How to Study for Standardized Tests: The SAT and the ACT
As a high school student, you have probably experienced common core throughout your academic life. The standardized knowledge you have received in school has ensured that you and your peers are on the same level, academically. However, if you want to go to college or university, these institutions need a way to score your standardized learning, which they do with standardized tests like the SAT and ACT.
The SAT and the ACT are arguably the most important standardized tests you will take while in high school. A good score on the SAT and ACT can help your chances at admission from a good college or university. A great score can open up doors at schools you never thought you would be able to attend, like Harvard, Yale, or West Point. However, the SAT and ACT are written and graded in such a way that you cannot just walk in and achieve your dream score. You must study efficiently, effectively, and for a significant period of time in order to achieve the score you want.
In this article, we will be providing you with a template study guide that will help you achieve a great score on these standardized tests. To further increase your ability, consult with an academic coach today to design a unique testing guide that matches your individual learning style and preferences.
The New SAT
The current format of the SAT is comprised of three sections: Critical Reading, Mathematics, and Writing. There is an optional section as well, where you will be required to write an essay. If you choose to write all four sections, including the optional essay, you will be required to take the test in 3 hours and 50 minutes. It may seem daunting right now but, rest assured, we can break down each section into smaller sections, allowing you to study effectively against this seeming behemoth of a test.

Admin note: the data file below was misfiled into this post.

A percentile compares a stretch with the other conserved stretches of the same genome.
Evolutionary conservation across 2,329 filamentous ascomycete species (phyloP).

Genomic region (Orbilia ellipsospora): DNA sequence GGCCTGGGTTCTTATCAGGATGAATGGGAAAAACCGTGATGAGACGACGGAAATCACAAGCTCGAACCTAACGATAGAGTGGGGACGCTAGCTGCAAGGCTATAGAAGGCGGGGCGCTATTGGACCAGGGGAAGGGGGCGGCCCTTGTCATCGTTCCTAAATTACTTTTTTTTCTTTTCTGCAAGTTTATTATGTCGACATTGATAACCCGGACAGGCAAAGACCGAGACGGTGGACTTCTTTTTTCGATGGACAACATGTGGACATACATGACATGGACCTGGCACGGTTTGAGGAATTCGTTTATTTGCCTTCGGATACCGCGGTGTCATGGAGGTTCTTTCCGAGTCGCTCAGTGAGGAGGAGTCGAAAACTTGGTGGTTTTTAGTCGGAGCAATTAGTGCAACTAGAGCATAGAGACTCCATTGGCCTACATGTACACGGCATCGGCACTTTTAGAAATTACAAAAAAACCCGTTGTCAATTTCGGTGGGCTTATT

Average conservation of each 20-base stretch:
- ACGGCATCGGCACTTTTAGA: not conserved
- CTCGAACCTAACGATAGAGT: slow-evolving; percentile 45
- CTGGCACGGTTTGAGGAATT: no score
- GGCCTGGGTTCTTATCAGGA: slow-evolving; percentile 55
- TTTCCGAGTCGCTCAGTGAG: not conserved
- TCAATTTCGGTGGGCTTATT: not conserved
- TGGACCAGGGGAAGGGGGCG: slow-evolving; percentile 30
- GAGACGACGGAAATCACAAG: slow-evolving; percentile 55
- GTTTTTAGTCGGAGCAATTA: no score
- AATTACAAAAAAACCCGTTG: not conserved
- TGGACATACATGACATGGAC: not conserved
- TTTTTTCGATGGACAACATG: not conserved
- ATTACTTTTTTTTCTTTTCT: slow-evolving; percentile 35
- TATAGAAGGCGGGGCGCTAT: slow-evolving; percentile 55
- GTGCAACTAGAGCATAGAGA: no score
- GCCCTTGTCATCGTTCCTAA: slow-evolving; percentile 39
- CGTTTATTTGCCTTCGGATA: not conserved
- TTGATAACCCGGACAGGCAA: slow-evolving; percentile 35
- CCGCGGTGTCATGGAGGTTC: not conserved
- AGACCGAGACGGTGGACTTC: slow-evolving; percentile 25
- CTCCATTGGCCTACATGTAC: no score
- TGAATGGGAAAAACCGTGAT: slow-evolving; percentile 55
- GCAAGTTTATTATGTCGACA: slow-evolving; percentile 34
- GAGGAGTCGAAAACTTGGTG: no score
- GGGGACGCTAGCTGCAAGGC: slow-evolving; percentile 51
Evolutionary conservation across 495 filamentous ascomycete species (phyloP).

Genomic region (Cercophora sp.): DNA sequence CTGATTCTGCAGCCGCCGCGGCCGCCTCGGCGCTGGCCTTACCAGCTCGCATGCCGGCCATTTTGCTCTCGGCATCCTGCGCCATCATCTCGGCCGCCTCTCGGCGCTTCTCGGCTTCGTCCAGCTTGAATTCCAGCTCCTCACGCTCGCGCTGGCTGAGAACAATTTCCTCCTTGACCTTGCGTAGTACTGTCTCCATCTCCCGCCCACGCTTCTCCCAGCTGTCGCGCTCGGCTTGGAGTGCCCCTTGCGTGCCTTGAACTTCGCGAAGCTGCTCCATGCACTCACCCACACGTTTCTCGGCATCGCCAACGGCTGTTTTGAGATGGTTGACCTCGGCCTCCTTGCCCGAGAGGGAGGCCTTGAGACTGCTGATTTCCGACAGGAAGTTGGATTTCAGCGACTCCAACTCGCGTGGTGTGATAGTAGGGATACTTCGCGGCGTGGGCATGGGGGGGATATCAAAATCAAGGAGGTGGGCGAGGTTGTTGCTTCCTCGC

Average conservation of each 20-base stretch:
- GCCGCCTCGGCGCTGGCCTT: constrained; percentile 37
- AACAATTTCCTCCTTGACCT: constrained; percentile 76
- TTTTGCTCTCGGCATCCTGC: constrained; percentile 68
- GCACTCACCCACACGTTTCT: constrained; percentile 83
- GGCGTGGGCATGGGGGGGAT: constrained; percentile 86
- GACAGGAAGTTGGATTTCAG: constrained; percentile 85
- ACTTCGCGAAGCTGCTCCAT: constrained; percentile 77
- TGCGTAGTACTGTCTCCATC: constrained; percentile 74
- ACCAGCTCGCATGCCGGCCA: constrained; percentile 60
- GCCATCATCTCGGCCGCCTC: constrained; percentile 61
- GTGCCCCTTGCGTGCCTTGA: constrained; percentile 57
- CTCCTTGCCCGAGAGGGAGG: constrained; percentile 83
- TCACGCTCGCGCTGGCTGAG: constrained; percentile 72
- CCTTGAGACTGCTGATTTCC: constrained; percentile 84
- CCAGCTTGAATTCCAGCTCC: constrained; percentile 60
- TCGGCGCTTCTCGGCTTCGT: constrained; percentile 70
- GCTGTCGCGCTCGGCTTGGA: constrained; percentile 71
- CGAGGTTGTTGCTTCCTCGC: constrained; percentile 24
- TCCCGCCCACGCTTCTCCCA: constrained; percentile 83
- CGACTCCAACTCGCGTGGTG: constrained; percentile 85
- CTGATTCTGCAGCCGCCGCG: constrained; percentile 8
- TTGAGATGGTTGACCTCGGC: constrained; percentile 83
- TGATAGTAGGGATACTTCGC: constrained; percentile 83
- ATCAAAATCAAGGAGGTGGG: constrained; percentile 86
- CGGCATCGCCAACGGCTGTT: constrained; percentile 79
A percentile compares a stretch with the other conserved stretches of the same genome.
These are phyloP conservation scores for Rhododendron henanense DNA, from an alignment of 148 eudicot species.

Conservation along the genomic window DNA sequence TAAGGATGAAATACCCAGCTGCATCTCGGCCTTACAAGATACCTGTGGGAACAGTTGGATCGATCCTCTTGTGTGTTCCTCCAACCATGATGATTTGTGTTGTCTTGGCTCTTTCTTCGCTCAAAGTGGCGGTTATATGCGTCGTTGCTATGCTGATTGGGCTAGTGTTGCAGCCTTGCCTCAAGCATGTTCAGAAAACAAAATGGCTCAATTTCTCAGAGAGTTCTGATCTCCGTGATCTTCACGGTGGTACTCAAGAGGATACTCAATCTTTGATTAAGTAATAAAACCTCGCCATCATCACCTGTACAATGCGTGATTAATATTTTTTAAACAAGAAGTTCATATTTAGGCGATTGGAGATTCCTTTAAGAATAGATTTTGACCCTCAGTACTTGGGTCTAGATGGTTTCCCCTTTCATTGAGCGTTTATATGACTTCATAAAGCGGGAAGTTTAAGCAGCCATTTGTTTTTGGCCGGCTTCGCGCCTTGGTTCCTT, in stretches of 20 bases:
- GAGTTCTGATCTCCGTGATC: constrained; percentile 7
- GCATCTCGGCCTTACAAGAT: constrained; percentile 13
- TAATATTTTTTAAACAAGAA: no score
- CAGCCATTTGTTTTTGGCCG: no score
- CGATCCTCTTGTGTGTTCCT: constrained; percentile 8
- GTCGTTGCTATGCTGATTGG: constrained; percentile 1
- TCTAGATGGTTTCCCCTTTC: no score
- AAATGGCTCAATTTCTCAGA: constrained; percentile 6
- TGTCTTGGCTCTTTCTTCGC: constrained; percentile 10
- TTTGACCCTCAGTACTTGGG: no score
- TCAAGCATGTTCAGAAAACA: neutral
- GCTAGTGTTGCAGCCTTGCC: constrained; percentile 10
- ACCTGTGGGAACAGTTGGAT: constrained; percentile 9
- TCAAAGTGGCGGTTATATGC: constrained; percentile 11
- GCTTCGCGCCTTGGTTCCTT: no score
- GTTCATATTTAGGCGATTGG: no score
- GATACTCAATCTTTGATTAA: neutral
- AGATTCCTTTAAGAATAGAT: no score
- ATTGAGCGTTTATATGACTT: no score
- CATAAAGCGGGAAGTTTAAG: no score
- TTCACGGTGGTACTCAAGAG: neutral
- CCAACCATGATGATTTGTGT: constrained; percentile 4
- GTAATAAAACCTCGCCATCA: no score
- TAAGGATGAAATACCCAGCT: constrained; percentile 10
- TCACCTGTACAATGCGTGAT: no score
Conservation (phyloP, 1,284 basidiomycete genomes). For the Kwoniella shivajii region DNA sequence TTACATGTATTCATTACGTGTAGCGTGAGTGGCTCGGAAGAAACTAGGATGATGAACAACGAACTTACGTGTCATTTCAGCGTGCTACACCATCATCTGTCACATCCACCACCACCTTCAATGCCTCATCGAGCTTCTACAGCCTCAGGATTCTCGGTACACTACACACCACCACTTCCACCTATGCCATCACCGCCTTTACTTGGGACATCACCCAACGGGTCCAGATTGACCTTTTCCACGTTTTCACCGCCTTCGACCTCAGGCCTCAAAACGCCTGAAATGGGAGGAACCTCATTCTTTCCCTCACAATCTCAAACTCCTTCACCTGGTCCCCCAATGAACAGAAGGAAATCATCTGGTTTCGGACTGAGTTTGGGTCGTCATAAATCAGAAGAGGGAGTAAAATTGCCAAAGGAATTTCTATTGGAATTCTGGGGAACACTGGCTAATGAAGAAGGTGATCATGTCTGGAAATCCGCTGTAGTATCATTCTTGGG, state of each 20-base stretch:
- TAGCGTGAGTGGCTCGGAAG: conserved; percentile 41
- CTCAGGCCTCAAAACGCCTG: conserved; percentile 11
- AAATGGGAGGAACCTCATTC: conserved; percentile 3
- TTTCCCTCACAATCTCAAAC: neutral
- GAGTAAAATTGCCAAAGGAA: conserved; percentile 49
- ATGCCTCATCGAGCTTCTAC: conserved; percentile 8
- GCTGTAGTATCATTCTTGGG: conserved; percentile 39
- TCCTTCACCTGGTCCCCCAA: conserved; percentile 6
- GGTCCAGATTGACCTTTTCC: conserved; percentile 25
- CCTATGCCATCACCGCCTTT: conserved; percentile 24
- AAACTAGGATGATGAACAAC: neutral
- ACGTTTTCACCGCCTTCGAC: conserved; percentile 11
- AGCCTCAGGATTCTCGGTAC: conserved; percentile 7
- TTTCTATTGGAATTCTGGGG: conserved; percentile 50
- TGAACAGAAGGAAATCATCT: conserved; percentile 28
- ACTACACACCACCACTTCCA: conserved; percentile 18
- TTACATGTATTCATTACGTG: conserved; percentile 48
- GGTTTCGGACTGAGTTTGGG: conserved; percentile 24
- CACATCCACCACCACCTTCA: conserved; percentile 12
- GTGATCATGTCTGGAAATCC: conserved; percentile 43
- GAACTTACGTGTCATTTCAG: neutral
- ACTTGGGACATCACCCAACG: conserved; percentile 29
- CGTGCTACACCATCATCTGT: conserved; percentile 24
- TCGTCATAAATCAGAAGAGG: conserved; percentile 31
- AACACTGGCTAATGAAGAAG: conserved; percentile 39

The knowledge required to take the SAT and get a good score is nothing new. You will have 60 minutes to complete the Writing section and will be tested on word usage, grammar, and word diction. If English is your second, third, or even fourth language and you feel you struggle sometimes with the language or syntax, you may require additional help from an academic coach or tutor. However, an excellent Mathematics score can offset an average score in the Writing section, so keep that in mind when preparing for your SATs.
Test-takers are only allowed 70 minutes to complete the Mathematics section of the SAT. You will be tested on numbers and operations, geometry, algebra and functions, statistics, data analysis, and probability. Even if math is not your strongest subject, you will have time to improve your knowledge and ability in it before writing the SAT. Learning mathematics is the same as any skill. The more time and effort you spend on improving your skills, the better you will become at them.
Do not compare yourself to others who are seemingly better in mathematics or English than you. Compare your ability today to what it was yesterday. If you have improved, and you keep improving, you will soon become proficient enough in your studies to achieve a good score when writing the SAT.
The last section, Critical Reading, will test your ability in English. You will be tested on sentence-level reading, vocabulary, and critical reading. You will be expected to understand the difference word choice makes in a sentence, find the meaning behind passages provided to you in the test, and more. If you have trouble with critical reading in class, you should hire a tutor or academic coach to help identify your problems and then create a plan to overcome them. Critical thinking is an essential skill that will benefit you for your entire life and it is a skill that you want to keep sharp.